3. A public-facing website with a dashboard that reports on the County’s ARP expenditures and outcomes by program and department;
      4. A public-facing dashboard identifying ARP contracting opportunities; and
      5. An implementation plan to accurately capture data for non-geographically concentrated communities disproportionally impacted by COVID-19.

The information contained in this website documents the results of these efforts. More information on the July 13, 2021 Board motion can be found here.

Spending Plan

The County received $1.9 billion under the American Rescue Plan. In addition, ARP funding has also been awarded to each of Los Angeles County’s 88 cities, for a grand total of more than $4.5 billion across all jurisdictions.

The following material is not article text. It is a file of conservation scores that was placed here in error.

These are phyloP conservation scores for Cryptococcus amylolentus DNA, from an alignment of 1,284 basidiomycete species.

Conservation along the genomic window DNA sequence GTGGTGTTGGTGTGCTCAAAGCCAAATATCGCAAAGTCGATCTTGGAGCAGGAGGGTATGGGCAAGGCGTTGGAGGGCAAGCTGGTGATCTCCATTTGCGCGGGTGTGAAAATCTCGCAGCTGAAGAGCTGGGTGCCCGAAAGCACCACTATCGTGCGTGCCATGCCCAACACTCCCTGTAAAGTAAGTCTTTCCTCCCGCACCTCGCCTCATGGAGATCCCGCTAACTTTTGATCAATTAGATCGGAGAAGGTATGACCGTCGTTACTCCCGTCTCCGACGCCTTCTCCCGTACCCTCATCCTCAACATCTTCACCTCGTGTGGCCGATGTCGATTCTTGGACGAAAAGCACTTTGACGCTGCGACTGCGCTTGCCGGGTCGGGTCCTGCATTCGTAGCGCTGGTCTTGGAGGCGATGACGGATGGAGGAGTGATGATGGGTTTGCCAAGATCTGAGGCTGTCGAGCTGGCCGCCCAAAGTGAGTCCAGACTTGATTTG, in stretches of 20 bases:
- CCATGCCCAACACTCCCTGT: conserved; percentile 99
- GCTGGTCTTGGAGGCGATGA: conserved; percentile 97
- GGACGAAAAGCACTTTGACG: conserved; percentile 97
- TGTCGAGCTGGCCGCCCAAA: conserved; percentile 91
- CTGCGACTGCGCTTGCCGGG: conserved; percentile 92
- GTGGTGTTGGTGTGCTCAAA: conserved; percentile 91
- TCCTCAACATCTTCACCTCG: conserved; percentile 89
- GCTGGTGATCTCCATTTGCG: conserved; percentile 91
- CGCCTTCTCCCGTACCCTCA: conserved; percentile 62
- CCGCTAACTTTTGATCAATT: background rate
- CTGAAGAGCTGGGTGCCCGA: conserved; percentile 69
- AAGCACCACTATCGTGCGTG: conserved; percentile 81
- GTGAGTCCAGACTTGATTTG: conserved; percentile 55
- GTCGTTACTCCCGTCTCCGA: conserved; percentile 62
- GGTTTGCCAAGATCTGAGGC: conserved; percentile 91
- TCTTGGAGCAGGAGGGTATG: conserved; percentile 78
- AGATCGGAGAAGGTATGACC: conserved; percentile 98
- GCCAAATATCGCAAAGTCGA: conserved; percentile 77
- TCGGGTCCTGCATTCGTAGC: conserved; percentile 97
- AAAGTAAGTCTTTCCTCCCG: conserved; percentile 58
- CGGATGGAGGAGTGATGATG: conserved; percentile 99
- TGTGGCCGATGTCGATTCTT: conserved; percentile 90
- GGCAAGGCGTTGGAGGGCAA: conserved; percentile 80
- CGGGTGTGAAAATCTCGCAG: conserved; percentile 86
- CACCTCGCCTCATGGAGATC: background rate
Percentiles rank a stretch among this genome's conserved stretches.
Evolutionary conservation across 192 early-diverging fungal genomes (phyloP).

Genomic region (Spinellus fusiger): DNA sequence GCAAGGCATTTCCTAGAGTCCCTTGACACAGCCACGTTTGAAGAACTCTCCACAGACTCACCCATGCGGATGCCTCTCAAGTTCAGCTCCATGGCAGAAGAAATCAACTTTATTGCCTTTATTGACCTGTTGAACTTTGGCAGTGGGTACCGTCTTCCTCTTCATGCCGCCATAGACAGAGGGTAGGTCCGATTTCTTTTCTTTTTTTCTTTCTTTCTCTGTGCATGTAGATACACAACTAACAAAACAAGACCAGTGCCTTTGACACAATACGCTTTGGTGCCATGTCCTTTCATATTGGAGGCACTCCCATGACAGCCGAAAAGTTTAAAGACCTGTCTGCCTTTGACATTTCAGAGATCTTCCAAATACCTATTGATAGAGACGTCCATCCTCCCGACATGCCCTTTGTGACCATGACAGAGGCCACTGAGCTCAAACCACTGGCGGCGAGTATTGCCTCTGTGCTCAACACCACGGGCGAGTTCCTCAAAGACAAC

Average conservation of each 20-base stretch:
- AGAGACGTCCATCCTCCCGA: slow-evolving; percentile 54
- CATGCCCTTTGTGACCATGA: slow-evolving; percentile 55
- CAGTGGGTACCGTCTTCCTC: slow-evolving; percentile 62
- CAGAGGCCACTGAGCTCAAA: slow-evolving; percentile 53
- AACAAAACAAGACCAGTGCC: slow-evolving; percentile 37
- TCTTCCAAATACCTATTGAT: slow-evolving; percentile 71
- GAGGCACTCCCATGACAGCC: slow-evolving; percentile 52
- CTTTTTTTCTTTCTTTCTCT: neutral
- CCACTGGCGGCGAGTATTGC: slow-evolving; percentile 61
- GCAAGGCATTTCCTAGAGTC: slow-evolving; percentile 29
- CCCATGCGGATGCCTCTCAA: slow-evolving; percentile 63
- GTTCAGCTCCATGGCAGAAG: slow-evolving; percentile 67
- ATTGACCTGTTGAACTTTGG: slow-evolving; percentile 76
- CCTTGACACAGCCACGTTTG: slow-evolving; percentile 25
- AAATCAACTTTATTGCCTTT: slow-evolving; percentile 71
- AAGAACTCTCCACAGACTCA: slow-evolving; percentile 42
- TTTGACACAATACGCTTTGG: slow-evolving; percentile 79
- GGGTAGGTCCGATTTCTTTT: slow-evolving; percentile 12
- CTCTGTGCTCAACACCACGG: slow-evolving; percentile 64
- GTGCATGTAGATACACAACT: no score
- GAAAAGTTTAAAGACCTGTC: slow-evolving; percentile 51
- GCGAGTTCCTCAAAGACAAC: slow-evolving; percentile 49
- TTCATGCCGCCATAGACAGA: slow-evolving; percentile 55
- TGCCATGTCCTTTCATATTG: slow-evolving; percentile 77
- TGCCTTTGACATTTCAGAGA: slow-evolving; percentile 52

Housing and Homelessness

  • More than $760 million for housing and related services for people experiencing homelessness, for services to prevent people from falling into homelessness, and affordable housing development.

Community Development

  • More than $290 million in direct community investments and partnerships with community-based organizations.

Justice Diversion, Reentry, and Violence Prevention

  • More than $123 million to expand the system of care and reduce reliance on incarceration; support justice-focused community organizations; create jobs for justice-involved individuals; and address trauma and violence in communities. This ARP funding includes $66.7 million for Care First, Jails Last programs, which will augment $100 million in additional County funding for Care First and Community Investments (also known as Measure J investments.)